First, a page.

• Complex resource allocation and tracking: I should get a finer control over resources allocated to virtual machines and be able to track resource usage. This involves CPU, memory, storage and network.

I hope to see a light weight OS implementation targetted at server virtualization in near future. It would a good step towards modularizing the operating systems.


Thanks to Dr. Basant Rajan and V. Ganesh for their valuable comments.

About the Author – Milind Borate

Milind Borate is the CTO and VP of Engineering at Pune-based continuous data protecting startup Druvaa. He has over 13 years experience in enterprise product development and delivery. He worked at Veritas Software as Technical Director for SAN-FS and served on board of Veritas patent filter committee. Milind has filed over 15 patent applications (4 alloted) and co-authored “Undocumented Windows NT” in 1998. He holds a BE (CS) degree from University of Pune and MTech (CS) degree from IIT, Bombay.

This article was written when Milind was at Coriolis, a startup he co-founded before Druvaa.

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10 thoughts on “Why do we need server virtualization

  1. Good article,

    but IMHO the current virtualizaton technology for server virtualization or hardware abstraction isn’t ready for production servers.

    99% of VMWare use cases are for application migration, DR and testing.

    The reason being poor IO stack and CPU/memory overhead.

    Linux KVM is a much better approach.


  2. Until a year back, most of the VM deployments were in the test and dev. But VMWare claims that a good number of their deployment started moving production application on VMWare for the server consolidation purpose.

  3. Being in startup, i have realized that most of these industry reports and news are just PR .. to influence people like you and me to create a positive vibe around it.


  4. While at Symantec, we have done a number of benchmarks with Xen and performance impact even for TPCC load was not very high. There is no good reason by VMWare would not be able to come pretty close to Xen. I don’t have very good reason to believe that these technologies are not production ready.

  5. Anurag,

    two thoughts –

    1. Xen is not KVM.
    Xen would most likely dumped from Linux and RHEL distros in coming times.

    2. Vmware – the response time and peak performance numbers are not production ready.

    There is always a 80-20 rule in enterprises. Virtualization has so far hit only the no-so-important 20% of production/dev servers.

    Tell me how many applications in Symantec’s data center or production environment run on VMWARE / Xen ?

  6. Hi,

    I don’t know about Symantec data center, but I was at a client last month, where they have consolidated most of their development work on VMWare servers.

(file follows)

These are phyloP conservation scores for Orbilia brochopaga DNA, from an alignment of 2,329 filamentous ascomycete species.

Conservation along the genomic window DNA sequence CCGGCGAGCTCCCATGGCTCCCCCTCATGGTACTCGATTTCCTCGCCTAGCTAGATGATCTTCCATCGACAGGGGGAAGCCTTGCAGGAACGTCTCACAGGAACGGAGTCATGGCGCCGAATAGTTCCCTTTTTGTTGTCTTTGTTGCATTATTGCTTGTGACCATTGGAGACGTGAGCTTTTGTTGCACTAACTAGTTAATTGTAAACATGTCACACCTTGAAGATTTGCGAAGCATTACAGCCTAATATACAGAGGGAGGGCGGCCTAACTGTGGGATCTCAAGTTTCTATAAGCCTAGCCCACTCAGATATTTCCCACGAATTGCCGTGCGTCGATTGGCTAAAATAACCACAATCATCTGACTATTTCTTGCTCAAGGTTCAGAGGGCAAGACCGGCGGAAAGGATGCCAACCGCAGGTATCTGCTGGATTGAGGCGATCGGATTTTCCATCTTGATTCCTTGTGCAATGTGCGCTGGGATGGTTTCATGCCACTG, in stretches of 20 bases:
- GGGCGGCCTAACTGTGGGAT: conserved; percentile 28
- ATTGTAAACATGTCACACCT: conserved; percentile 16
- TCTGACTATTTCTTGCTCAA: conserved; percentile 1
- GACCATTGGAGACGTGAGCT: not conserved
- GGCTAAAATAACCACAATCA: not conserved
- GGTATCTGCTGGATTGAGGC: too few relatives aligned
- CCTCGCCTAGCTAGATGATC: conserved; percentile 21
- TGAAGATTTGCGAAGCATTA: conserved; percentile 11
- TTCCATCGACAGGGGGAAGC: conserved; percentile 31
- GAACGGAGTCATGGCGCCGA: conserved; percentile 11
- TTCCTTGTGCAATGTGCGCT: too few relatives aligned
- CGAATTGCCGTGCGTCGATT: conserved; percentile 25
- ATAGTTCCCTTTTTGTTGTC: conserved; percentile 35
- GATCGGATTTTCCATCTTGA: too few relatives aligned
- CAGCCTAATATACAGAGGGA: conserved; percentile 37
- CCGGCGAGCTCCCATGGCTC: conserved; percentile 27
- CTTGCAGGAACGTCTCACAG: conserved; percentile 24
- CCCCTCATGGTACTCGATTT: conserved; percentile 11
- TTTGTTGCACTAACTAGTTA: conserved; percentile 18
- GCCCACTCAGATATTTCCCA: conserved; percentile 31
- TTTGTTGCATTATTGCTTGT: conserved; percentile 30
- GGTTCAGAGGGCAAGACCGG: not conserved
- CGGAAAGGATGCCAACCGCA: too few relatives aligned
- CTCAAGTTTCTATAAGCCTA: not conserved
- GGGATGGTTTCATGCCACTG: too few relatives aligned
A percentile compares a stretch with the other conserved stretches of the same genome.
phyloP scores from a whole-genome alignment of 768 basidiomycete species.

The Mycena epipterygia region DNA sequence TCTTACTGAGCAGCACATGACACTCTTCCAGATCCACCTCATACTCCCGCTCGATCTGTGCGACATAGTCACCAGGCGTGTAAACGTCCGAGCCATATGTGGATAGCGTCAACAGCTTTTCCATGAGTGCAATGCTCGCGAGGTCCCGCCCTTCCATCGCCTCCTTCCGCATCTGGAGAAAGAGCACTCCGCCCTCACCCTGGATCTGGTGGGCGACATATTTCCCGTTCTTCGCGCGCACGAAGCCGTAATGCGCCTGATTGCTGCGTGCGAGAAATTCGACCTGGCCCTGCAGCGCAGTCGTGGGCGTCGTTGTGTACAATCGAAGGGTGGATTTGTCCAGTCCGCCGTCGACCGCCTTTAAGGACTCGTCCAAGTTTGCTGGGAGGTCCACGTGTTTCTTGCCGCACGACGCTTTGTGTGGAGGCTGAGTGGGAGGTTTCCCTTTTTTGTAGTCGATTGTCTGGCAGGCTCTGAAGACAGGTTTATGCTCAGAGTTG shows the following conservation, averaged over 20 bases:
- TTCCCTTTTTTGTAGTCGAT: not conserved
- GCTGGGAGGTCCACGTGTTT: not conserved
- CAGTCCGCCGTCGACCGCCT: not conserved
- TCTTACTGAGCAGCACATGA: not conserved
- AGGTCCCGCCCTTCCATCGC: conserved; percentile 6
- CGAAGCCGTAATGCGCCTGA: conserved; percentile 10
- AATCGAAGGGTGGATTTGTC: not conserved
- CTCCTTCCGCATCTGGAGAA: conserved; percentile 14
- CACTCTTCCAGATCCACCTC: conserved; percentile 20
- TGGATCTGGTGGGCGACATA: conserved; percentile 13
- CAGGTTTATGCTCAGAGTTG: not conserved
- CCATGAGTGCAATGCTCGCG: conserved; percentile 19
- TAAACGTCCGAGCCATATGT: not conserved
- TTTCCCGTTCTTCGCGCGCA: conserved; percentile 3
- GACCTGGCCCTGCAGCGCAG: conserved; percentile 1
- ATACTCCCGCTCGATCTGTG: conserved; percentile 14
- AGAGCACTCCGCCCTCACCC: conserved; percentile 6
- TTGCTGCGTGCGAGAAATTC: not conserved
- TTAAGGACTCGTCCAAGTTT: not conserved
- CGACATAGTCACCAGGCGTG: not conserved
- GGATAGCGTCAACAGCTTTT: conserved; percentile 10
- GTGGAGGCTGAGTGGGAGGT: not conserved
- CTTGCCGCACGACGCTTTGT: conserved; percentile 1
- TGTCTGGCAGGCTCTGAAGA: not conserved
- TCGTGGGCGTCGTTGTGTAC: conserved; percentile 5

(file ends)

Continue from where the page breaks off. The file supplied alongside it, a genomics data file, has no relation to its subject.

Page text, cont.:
Xen going be dumped from Linux and RHEL was an story that KVM wanted people to believe. Xen is part of Linux kernel tree. Sun is shipping solution based on Xen (xVM), oracle is shipping Oracle VM based on Xen, Citrix has solution based on Xen. Microsoft has launched hyper-V with Windows server.

    Virtualization is getting lot of traction, and it has a very good value proposition. There are going to be a class of application which is very I/O intensive and CPU intensive, it will not get there. But for a large number of data center solution those are based on Microsoft technologies, it is getting significant traction. Most of the interesting play in virtualization is happening in x86 space and IMO, in Microsoft space.


  7. Rethinking Current Virtualisation practices, it is not that Resource efficient indeed. (Redundant OS installation within VM)

    At the other end we have the JVM/CLR on an applicative level which do not provide enough isolation from the underlying OS.

    Does anyone know of an intermediate solution that is configurable as a full VM, but does not need the full redundancy of one, just like a JVM?

  8. Mimoun, I am by no means an expert in this area, so take my comment with a pinch of salt, but I think that Solaris containers are probably the intermediate solution that you are looking for. However, I don’t really have an idea why this concept has not really caught on for other platforms. Maybe someone more knowledgeable might be able to answer that one.

  9. It looks to me that VM’s are not yet production ready due to following reason:
    1. Resource constraint while connecting to external sub system like storage/network. This is induced mainly by hardware
    2. Hardware failures are going to cost multiple production enviornmentat the same time.
    3. VM redundency not fool proof.

    So, in most of my knowledge, the first target to hit the Test/Dev enviornment to consolidate and then go for production. Any ways, production environments are few in numbers